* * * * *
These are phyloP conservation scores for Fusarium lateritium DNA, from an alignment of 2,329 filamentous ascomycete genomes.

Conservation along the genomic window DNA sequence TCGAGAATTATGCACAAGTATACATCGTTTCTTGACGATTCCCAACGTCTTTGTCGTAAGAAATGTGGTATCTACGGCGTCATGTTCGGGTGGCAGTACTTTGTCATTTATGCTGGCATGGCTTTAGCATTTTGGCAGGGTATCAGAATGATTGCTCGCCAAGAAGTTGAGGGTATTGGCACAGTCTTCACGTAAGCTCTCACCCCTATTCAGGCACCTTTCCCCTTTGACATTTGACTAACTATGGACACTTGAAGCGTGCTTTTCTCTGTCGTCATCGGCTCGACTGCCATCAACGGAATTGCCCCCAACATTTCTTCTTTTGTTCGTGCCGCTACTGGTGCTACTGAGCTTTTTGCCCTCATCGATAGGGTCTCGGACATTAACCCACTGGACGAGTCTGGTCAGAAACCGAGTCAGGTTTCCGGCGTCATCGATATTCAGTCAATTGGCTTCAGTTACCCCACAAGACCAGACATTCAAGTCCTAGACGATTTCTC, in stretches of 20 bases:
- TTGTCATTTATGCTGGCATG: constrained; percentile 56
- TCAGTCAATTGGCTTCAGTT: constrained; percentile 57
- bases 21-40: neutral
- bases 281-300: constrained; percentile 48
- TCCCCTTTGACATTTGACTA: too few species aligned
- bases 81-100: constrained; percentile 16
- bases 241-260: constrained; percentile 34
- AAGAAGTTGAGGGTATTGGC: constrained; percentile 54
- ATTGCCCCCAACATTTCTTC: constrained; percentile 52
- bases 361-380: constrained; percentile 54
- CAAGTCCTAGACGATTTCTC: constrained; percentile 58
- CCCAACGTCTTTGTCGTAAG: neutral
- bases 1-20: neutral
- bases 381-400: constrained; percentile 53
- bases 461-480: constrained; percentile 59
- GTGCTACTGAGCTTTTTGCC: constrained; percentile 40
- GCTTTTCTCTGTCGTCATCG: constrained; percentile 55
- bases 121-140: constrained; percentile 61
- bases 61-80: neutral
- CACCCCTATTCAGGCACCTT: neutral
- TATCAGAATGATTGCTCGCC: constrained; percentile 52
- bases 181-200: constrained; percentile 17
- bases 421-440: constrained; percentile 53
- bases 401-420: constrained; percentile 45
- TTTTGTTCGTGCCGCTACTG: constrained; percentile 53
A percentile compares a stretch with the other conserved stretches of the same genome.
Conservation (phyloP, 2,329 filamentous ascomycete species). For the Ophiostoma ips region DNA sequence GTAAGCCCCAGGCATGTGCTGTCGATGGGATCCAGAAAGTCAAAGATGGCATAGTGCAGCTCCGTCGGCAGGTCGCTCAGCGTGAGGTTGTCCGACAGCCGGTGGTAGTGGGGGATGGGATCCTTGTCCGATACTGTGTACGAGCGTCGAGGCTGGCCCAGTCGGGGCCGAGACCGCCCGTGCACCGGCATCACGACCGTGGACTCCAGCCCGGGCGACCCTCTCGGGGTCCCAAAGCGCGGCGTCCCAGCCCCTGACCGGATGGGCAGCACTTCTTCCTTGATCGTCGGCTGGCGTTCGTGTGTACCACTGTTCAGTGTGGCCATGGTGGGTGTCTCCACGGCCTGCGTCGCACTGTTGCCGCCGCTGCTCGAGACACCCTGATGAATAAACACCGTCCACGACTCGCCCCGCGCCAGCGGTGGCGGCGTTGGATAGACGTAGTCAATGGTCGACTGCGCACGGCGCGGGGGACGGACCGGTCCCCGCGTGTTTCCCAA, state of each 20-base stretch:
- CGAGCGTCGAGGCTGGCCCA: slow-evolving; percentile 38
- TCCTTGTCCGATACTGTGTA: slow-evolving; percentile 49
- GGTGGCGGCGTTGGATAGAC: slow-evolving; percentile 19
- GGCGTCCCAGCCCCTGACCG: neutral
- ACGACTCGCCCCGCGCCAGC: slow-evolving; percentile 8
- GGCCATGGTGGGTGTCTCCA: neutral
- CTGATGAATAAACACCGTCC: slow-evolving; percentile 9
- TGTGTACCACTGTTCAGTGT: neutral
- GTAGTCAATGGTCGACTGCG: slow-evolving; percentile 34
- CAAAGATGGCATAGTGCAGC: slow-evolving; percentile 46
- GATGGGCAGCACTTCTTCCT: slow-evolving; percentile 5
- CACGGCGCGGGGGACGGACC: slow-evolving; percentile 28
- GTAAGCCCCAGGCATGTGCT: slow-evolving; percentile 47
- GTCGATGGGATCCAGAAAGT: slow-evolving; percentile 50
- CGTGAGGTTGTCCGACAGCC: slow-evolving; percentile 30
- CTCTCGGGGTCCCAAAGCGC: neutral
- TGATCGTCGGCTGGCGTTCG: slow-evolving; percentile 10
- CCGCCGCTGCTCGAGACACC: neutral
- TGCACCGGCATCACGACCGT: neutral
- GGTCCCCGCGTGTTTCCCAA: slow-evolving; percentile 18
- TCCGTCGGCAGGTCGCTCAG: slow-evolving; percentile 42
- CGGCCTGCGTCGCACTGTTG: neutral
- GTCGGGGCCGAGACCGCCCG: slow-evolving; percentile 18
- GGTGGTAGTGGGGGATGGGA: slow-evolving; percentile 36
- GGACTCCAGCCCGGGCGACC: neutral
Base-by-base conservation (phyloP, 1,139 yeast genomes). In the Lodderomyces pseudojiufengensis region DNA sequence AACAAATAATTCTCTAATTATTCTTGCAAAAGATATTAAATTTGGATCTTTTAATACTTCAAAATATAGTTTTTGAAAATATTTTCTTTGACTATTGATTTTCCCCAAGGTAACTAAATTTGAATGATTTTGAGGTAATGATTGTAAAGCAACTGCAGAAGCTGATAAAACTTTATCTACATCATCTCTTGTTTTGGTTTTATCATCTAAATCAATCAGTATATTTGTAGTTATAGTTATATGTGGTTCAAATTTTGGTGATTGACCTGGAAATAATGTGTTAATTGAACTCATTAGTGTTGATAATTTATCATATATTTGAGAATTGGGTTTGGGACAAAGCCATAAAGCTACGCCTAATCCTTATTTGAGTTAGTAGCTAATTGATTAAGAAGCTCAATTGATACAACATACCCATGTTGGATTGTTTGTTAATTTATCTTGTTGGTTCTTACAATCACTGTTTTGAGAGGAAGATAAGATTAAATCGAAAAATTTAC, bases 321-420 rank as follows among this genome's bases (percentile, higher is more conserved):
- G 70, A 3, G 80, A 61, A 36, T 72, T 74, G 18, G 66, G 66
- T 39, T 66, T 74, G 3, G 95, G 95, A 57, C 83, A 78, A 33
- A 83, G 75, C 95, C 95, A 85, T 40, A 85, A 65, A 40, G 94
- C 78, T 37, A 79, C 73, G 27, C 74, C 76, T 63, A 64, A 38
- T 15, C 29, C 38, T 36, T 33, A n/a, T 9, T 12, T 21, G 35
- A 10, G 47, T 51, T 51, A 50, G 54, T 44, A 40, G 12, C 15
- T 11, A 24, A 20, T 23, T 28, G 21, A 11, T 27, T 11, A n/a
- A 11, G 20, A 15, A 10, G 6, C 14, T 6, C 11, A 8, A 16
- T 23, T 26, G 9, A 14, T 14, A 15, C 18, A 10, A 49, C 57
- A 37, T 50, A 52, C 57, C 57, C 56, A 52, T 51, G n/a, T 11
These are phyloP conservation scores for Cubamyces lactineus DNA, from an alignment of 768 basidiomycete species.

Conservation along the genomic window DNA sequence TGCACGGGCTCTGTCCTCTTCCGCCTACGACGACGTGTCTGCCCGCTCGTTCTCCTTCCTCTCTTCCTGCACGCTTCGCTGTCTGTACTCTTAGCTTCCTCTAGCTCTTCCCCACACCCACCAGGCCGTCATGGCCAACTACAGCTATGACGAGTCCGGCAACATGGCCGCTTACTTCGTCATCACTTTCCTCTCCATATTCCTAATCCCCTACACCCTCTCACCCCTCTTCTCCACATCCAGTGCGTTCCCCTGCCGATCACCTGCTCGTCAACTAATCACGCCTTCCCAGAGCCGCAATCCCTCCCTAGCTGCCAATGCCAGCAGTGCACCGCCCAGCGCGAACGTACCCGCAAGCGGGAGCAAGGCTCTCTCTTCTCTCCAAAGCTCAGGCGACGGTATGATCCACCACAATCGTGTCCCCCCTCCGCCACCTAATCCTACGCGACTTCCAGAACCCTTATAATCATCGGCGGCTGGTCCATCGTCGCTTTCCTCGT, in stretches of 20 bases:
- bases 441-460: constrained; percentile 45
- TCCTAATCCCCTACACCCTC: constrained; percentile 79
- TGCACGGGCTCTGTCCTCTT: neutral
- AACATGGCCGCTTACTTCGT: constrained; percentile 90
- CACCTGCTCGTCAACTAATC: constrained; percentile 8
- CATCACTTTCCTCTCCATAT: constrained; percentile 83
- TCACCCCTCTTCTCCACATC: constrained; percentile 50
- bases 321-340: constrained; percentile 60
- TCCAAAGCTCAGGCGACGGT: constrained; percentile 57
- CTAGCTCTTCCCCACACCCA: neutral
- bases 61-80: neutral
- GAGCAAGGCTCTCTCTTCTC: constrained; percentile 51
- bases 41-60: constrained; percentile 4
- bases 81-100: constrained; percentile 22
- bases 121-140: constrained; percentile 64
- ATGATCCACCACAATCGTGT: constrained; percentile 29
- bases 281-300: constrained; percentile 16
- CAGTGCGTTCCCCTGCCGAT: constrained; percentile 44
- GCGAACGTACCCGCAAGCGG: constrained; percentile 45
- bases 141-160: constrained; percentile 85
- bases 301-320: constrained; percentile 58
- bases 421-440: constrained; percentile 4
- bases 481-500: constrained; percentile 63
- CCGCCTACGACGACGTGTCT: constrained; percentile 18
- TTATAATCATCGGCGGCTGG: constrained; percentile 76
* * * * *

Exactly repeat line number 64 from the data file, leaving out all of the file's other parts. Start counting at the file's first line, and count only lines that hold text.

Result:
- T 23, T 26, G 9, A 14, T 14, A 15, C 18, A 10, A 49, C 57